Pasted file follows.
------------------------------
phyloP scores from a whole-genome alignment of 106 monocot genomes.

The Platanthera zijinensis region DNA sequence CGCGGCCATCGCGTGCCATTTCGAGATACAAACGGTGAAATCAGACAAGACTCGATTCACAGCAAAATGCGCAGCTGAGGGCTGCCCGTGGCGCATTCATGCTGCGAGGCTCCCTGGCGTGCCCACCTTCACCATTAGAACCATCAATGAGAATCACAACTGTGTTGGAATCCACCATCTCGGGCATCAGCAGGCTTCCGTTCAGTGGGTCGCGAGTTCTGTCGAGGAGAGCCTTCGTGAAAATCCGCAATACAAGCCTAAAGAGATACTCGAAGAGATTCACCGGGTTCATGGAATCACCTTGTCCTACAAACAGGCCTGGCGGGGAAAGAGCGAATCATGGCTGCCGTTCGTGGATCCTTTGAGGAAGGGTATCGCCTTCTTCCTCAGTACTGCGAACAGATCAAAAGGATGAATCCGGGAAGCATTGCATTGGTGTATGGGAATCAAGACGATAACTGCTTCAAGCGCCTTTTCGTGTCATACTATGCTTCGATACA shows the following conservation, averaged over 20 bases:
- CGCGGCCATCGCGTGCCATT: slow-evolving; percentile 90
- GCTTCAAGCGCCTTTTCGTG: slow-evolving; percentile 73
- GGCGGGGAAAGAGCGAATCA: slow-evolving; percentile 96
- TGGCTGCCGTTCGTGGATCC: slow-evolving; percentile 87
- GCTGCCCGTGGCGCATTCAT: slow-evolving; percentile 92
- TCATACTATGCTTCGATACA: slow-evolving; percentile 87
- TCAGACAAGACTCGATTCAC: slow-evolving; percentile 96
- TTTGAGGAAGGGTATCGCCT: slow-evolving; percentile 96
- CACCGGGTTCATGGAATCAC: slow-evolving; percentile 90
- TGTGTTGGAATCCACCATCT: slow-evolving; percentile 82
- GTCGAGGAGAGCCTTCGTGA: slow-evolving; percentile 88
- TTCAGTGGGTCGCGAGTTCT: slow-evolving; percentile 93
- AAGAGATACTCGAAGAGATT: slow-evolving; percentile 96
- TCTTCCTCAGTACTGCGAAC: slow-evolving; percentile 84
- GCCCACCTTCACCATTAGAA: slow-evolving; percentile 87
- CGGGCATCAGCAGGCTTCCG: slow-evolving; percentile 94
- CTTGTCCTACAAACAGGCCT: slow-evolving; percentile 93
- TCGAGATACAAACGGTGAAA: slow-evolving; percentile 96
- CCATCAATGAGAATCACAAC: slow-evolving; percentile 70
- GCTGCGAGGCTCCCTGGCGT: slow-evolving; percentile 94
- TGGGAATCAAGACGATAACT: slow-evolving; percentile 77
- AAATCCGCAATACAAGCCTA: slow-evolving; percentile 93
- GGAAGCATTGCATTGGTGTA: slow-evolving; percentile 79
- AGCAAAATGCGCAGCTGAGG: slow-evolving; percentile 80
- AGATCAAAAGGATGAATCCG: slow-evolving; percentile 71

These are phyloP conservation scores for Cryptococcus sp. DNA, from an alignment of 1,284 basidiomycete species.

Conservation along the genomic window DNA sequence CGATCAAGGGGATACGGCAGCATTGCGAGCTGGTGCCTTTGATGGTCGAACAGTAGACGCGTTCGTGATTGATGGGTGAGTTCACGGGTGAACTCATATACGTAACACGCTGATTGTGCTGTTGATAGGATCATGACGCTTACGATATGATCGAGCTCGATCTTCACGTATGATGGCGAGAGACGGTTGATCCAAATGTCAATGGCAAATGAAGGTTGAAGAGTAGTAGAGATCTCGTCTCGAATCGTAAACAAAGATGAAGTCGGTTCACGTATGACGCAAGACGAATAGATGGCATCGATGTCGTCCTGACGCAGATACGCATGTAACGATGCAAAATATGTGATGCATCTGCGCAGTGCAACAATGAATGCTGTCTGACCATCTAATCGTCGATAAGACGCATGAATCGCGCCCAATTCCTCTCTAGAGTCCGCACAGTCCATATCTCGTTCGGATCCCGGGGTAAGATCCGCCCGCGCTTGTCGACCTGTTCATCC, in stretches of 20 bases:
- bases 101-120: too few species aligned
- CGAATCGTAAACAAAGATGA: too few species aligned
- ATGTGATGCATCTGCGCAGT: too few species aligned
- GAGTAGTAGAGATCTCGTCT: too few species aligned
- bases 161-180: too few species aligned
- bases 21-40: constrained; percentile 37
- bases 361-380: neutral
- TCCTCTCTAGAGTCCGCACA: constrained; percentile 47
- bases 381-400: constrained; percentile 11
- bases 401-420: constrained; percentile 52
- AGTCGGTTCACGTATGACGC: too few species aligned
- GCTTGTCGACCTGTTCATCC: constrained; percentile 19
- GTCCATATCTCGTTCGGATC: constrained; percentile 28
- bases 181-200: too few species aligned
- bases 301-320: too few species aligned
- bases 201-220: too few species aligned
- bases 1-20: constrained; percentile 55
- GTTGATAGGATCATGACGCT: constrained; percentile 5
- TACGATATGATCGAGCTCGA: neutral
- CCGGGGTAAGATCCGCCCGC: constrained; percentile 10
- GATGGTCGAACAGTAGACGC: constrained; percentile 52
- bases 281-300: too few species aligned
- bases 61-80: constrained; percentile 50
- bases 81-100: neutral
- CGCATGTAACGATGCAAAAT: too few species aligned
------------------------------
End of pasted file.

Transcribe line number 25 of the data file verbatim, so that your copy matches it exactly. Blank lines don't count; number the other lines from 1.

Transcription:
- GGAAGCATTGCATTGGTGTA: slow-evolving; percentile 79